Bristol bungee jump: 'World first' footage uncovered
Footage of what is thought to be the world's first bungee jump, which took place in Bristol, has been uncovered.
The stunt, by members of Oxford's Dangerous Sports Club, took place from the Clifton Suspension Bridge in 1979.
First jumper David Kirke said the jump, inspired by a ritual carried out on Vanuatu in the South Pacific, had gone on to make many people "very happy".
The jumpers were later arrested. Bungee jumping from the 245ft (76m) bridge has since been banned under by-laws.
The footage has come to light after being discovered in a store of cans of 16mm film rushes featuring the activities of the Dangerous Sports Club.
Before the jump, the group assembled in a nearby hang-gliding garage to test the ropes, harnesses and buckles and get ready for the jump.
The night before the stunt, which took place on April Fool's Day, the group held a champagne-fuelled party in Clifton.
Mr Kirke said the bungee jump, from Isambard Kingdom Brunel's 150-year-old structure, was an "almost beatific moment".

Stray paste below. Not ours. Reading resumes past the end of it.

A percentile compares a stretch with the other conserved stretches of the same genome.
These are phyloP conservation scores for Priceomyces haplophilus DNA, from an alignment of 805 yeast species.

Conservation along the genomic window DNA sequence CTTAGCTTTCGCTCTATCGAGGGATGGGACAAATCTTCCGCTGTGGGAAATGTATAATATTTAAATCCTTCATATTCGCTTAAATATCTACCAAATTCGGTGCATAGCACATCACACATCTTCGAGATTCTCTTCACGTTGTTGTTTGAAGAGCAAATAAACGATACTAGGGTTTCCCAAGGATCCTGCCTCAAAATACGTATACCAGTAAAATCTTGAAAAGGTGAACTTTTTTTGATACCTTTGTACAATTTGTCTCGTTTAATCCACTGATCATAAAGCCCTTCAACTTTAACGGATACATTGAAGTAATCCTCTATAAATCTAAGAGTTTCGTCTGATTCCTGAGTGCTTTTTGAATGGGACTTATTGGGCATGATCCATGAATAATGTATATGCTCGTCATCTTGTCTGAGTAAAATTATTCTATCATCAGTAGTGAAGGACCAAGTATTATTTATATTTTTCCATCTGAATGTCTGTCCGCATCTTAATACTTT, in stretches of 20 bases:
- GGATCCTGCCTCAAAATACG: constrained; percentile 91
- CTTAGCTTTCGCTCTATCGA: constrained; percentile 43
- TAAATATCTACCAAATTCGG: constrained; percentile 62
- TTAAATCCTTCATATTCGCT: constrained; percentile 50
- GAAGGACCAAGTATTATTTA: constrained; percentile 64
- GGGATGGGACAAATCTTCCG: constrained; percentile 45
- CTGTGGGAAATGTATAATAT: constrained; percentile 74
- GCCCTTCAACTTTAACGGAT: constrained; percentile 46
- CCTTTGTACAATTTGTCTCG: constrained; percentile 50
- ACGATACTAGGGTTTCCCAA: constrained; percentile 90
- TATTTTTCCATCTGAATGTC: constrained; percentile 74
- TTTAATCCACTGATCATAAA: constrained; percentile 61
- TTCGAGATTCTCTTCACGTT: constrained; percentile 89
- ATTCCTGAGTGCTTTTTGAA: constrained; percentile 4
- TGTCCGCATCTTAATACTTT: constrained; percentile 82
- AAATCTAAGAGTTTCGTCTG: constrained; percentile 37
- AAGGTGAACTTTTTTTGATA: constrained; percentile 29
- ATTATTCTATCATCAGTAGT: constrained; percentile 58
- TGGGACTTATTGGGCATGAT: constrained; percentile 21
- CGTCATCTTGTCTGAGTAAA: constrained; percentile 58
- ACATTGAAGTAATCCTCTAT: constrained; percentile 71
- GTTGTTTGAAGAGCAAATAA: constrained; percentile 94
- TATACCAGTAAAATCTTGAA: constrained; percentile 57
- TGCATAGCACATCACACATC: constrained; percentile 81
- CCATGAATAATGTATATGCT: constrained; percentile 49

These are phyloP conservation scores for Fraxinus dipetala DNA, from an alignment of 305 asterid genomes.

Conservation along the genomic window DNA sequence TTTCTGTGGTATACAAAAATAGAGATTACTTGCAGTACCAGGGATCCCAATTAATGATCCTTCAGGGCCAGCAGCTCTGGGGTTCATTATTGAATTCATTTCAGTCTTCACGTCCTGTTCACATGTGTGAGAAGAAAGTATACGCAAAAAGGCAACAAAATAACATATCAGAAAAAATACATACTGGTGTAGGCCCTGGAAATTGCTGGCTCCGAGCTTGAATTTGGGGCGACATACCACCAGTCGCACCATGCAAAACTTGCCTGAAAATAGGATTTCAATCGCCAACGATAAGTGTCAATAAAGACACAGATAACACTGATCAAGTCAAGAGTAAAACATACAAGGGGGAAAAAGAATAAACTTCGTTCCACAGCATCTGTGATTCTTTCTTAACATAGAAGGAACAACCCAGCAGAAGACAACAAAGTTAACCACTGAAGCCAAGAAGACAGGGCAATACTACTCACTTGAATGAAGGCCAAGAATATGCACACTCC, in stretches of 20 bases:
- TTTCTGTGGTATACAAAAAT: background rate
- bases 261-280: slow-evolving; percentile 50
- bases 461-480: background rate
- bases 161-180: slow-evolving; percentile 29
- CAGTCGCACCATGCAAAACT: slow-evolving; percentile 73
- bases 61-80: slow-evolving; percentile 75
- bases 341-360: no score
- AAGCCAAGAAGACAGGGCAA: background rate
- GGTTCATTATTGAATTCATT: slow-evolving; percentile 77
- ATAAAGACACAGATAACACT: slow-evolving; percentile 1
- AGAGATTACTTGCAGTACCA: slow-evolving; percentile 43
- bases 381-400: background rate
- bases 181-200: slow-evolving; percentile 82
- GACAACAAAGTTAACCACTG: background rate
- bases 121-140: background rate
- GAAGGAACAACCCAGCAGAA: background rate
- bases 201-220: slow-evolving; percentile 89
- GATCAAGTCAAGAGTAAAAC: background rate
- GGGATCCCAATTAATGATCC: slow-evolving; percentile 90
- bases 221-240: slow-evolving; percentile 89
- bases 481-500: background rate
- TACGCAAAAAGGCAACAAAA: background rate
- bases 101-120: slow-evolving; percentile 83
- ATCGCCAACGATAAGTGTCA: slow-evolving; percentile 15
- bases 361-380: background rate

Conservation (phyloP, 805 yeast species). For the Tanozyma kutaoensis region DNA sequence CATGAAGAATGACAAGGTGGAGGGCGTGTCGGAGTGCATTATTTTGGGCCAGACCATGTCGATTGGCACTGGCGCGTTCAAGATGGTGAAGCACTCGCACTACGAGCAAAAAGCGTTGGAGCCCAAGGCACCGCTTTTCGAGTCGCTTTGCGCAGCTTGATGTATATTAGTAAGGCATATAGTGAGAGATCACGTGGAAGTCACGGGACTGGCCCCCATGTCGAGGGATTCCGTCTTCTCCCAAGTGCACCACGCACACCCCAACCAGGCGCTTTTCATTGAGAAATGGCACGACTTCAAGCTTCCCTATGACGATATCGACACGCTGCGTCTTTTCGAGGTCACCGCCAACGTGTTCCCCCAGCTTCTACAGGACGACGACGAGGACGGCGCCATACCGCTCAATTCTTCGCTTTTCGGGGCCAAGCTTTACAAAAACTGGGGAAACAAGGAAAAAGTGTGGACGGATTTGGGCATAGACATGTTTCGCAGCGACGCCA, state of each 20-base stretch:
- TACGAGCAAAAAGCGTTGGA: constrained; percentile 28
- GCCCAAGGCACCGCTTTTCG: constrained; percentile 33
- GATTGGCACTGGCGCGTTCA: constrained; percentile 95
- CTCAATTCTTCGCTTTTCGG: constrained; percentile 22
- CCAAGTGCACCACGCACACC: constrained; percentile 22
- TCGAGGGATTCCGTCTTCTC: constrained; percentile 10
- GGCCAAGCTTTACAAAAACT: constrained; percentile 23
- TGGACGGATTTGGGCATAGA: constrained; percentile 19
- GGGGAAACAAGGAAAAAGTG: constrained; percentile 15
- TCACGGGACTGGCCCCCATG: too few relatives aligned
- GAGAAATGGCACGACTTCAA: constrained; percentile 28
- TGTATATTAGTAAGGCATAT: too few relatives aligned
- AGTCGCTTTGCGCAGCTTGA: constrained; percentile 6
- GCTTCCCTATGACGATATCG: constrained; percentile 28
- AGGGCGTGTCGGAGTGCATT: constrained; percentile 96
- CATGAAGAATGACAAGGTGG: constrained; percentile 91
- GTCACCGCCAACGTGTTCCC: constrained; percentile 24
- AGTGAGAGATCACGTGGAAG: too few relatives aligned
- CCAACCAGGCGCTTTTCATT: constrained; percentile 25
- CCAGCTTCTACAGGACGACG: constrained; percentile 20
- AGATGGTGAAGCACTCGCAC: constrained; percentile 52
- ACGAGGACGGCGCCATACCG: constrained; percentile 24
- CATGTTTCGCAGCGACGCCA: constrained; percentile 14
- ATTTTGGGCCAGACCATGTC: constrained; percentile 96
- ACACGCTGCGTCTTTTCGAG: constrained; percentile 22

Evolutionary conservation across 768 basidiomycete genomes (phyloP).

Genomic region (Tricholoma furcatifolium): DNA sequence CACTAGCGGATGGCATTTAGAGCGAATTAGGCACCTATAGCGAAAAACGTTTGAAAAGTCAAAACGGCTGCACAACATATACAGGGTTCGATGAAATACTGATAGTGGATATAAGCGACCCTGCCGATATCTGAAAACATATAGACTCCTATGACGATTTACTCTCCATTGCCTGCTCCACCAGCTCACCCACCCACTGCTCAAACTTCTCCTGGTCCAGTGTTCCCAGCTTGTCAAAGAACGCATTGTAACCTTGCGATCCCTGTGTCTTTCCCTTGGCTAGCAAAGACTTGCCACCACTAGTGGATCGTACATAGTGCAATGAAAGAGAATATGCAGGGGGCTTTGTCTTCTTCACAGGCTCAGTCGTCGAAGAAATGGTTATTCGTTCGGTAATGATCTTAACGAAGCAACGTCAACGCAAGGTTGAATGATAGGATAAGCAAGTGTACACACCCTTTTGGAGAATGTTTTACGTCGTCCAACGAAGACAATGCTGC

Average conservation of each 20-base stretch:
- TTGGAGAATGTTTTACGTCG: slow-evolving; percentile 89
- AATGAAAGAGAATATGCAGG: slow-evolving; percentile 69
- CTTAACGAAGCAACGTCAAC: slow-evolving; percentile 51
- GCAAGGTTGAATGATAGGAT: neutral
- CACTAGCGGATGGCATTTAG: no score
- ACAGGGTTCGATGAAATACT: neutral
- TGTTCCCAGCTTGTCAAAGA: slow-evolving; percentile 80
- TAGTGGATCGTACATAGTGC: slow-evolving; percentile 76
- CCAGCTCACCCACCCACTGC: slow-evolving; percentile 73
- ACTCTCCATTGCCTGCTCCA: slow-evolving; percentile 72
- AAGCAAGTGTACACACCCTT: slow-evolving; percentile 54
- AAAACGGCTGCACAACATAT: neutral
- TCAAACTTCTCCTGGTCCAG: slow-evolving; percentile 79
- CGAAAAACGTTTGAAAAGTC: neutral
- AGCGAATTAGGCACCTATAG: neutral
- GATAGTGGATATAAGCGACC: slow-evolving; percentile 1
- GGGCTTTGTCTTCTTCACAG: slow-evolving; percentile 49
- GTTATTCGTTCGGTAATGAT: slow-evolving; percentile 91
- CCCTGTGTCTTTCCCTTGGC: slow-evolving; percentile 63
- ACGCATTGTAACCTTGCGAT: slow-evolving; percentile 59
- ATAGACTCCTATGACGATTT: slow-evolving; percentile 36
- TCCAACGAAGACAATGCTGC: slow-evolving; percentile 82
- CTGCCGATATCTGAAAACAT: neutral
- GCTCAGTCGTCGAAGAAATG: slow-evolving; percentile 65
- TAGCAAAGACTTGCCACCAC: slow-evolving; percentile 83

"All sorts of sensory impressions, a klunk and then you are whooshing up again," he added.
"It has since made a lot of people who I will never meet happy and given them fun and they will have gone back home and said, 'mum, dad, I did this.'
"That is the real reward, the richness of it."
Simon Keeling, who was the second to make the leap, described how the moment of truth hit him when the group arrived at the bridge.
"Just as I was looking down over the side of the bridge I saw out of the corner of my eye that Dave was plummeting down - he had gone.
"Then he bounced back up so I thought 'right, it works' and I thought 'if it is OK for him it's OK for me.'"
The four were hauled back up to the bridge by friends, arrested by police and later given a warning.
They went on to perform jumps from structures such as the Golden Gate Bridge in California.
The story of the first bungee jump is told in Inside Out West on BBC One at 19:30 GMT on Monday.